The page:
Sentiment is high towards hydrogen as an energy source
The Russo-Ukrainian war’s impact on global energy markets has amplified interest in the search for new energy sources. While hydrogen has been discussed as an alternative green energy for some time, this new urgency around energy security has brought the conversation to the fore
Hydrogen appears to be riding high on a wave of positivity, against the backdrop of the war in Ukraine and the challenge for improved energy security. Indeed, not only is hydrogen being discussed as an alternative to fossil fuels to provide power for the domestic population, but it is also being looked at as a fuel source for vehicles and aircraft.
Clean hydrogen is gaining interest
Despite such enthusiasm, only a very small percentage of global hydrogen is produced using renewable processes that don’t involve fossil gases. Regardless of its scarcity, the International Energy Agency (IEA) reports that clean hydrogen is gaining widespread political and business interest. So much so that the IEA is encouraging governments to invest in infrastructure and technological development to make hydrogen more easily available.
alva’s analysis of the discussion around hydrogen that took place in the UK media in 2022 shows that the industry has benefited not only from both an improvement in sentiment towards hydrogen, but also an increase in visibility.
Technology developments drive positivity
Technological development has driven a surge in positivity towards hydrogen. The leaders of this quarter’s sentiment rankings generated positivity by launching public-facing initiatives that take hydrogen out of the domain of technical innovation and into the broader national conversation.
Leading the sentiment scores is Doosan, whose partnership with Southern California Gas on a hydrogen-powered drone pilot for gas networks provides a salient example of an initiative which has gained strong sentiment rankings. Similarly, Air Products gained a high sentiment score after forging a 15-year green hydrogen supply deal with Go-Ahead for hydrogen fuelled electric buses – a story which was featured in The Times.
Other innovative initiatives of interest included TotalEnergies joining Masdar’s UAE green hydrogen and SAF project; and Fortescue partnering with Airbus on green hydrogen development.
Visibility is driven by partnerships
Whilst innovation stories boost sentiment for hydrogen leaders, high visibility is generated by companies engaging in partnerships – particularly where there is an energy security angle.
Toyota has been the most visible company in the hydrogen discussion, thanks to partnerships aimed at accelerating the introduction of green hydrogen. It has already begun deploying hydrogen powered ambulances for the NHS by helping to accelerate the UK’s emergency services transition to more sustainable and reliable technologies.
Shell and Uniper have both made meaningful strides forward in introducing hydrogen into the UK’s industry and transport sectors. Shell recently partnered with Hyundai car manufacturers to develop efficient hydrogen powered electric vehicles, whilst also announcing its intention to directly invest £20-25bn in expanding green hydrogen infrastructure in the UK over the next decade.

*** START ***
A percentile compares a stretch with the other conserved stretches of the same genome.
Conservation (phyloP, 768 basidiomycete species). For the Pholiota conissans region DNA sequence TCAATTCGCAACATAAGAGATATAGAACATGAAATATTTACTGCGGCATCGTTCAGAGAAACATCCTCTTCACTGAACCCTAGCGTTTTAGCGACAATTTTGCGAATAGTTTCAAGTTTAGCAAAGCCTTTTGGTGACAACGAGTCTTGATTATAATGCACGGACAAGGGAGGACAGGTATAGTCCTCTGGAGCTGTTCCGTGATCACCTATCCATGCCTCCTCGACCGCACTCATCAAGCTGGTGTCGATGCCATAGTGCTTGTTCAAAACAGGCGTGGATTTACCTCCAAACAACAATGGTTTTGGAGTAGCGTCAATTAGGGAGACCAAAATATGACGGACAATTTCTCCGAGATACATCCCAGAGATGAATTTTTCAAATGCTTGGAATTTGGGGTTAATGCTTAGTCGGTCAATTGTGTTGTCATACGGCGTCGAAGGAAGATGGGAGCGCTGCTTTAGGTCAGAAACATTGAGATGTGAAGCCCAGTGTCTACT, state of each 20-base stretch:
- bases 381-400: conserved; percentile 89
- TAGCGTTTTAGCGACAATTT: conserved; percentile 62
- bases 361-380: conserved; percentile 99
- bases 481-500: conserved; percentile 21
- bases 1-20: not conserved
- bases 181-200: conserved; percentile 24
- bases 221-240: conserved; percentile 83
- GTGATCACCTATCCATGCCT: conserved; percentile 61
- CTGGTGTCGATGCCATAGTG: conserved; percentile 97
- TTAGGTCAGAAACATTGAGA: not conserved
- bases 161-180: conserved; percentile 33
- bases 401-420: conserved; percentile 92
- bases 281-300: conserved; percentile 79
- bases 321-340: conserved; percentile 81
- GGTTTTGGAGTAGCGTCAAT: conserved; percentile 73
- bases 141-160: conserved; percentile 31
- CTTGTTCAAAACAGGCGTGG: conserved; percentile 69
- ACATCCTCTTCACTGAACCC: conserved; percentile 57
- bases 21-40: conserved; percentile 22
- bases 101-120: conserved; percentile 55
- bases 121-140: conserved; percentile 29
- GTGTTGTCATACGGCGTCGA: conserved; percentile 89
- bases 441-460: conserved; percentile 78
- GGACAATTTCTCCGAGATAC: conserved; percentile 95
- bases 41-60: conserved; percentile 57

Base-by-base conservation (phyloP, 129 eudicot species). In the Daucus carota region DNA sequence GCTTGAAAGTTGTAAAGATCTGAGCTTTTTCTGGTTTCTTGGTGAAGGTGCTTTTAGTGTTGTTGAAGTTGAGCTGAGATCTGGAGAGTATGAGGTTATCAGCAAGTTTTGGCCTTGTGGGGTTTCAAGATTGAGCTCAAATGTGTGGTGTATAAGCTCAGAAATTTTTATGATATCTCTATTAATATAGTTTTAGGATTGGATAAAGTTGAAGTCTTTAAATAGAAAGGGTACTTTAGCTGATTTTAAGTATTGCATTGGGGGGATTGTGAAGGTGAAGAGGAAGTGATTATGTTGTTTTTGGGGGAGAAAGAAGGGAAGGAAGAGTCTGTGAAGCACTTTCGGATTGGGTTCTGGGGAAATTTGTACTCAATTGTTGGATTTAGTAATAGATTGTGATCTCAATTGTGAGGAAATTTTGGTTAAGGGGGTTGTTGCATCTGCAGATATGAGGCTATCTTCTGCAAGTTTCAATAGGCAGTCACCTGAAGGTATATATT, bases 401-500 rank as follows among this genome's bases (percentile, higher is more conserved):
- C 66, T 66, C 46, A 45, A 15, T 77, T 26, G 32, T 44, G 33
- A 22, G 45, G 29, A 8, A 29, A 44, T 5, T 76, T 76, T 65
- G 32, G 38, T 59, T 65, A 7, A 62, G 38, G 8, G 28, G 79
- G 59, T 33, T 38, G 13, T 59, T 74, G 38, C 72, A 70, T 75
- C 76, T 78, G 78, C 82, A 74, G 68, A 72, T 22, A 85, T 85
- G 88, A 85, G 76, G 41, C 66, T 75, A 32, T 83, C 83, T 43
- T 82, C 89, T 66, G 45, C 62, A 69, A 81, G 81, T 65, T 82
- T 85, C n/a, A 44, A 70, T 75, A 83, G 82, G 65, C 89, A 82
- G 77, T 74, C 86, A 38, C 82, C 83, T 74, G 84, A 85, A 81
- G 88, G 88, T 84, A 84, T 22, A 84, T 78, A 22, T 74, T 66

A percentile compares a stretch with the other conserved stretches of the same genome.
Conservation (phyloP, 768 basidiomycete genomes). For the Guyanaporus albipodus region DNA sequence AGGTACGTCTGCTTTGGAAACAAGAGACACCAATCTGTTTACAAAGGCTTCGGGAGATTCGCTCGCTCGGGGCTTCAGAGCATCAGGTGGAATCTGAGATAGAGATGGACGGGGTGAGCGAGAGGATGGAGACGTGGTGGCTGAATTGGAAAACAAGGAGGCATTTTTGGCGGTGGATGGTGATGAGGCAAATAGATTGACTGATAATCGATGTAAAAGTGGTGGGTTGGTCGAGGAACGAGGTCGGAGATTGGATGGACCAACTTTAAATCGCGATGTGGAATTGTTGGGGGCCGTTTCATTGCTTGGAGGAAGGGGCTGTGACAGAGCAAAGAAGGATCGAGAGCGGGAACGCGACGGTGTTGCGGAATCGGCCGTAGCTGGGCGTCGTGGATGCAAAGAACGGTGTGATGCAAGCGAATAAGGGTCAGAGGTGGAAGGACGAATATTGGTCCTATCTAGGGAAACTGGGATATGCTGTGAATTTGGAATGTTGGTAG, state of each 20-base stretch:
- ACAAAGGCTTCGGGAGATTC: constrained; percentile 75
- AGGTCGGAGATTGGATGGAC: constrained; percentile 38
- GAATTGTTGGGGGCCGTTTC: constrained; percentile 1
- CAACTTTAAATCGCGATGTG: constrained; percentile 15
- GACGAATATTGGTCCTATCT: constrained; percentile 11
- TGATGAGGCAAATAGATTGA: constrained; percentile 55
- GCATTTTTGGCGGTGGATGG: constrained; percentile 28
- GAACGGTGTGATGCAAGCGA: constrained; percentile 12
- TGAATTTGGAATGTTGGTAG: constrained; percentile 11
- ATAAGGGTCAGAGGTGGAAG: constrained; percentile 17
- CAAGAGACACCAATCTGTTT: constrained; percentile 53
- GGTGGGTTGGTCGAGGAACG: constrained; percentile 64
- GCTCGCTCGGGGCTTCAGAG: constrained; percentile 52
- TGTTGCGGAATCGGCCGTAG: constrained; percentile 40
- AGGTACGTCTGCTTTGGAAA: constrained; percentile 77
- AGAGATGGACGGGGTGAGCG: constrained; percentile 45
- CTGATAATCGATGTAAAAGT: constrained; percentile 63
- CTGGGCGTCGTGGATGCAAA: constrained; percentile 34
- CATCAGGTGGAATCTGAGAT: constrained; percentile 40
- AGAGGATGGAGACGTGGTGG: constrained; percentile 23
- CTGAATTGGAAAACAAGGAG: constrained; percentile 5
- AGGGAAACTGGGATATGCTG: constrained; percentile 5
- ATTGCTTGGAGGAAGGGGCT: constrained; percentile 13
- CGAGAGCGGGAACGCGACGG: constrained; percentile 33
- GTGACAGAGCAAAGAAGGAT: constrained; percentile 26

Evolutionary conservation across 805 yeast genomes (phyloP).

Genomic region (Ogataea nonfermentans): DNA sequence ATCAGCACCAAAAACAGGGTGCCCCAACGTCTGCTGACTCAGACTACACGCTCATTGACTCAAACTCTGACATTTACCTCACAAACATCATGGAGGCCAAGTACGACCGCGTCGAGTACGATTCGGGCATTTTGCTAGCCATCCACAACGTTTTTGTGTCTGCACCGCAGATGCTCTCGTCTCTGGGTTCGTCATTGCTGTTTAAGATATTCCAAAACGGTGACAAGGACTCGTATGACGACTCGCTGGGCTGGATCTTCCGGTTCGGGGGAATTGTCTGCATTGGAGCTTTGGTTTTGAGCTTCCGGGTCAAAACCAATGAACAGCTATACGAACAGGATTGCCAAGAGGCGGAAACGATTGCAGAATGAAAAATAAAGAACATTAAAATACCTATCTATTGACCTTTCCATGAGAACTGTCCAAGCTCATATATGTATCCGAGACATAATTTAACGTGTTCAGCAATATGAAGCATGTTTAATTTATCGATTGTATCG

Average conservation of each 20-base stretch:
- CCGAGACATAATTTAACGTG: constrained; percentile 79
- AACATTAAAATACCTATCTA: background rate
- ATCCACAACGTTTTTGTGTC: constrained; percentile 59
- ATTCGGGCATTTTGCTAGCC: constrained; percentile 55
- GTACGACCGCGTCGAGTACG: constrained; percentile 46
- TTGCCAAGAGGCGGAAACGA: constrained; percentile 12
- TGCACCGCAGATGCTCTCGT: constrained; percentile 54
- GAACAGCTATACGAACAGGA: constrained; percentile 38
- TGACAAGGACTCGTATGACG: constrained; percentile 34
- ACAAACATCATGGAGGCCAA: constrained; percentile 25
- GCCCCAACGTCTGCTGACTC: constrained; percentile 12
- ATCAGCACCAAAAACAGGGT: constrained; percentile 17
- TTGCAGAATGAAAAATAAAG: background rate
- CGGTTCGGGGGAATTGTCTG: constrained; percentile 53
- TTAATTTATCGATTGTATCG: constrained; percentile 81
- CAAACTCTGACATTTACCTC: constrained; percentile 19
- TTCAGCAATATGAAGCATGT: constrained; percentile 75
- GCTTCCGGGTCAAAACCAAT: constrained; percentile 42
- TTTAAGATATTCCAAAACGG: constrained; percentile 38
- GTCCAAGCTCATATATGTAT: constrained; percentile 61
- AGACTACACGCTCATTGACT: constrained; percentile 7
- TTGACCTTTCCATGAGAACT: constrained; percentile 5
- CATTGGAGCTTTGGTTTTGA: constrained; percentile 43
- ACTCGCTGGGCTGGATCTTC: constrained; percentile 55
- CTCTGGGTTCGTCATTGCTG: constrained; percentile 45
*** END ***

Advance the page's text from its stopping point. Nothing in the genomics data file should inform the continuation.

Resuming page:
Meanwhile, Uniper generated high visibility thanks to its plans to expand its hydrogen storage facilities in Kent to make it more widely available for direct energy use.
Negative sentiment towards hydrogen
Very few companies in the hydrogen sector experienced negative sentiment, with Snowy Hydro being the only company to generate a negative score in the discussion of hydrogen. This was due to the controversial Kurri Kurri gas-fired plant, in which the addition of hydrogen to the plant was criticised as being too expensive.
However, less favourable conversations around hydrogen exist, and are highly visible. Paul Domjan, Founder and CEO of Enoda, commented in the Financial Times that despite the potential for hydrogen as a clean fuel, reaching net zero carbon with a hydrogen economy is “beyond the visible horizon”. There is significant criticism that despite hydrogen’s potential, it will take too long to put in place to have an impact on the current energy situation.
Despite such viewpoints, negativity rarely extends to companies involved in hydrogen. While there are doubts about the viability of hydrogen as a replacement for fossil fuels, innovation and partnerships in the field are almost universally well-received.
The future is looking bright for hydrogen
Overall, sentiment has been strongly positive for companies involved in hydrogen, and is likely to remain positive or improve as investment into technology begins to be more widely used in industry and transport.
This can be seen in the strong scores for green investors such as Breakthrough Energy Catalyst and FiveT Hydrogen. Hydrogen powered vehicles are celebrated as a good alternative to pure electric powered vehicles which suffer from reliability issues and concerns over sourcing of battery materials.
Green hydrogen’s market share is predicted to keep increasing and becoming more profitable as technologies become better refined for practical use. Scepticism towards the consistency of public support for the green hydrogen sector is currently very low, with almost no impact on most companies operating within the sector. Therefore, we may conclude that the future is looking bright for the reputation of the hydrogen industry.
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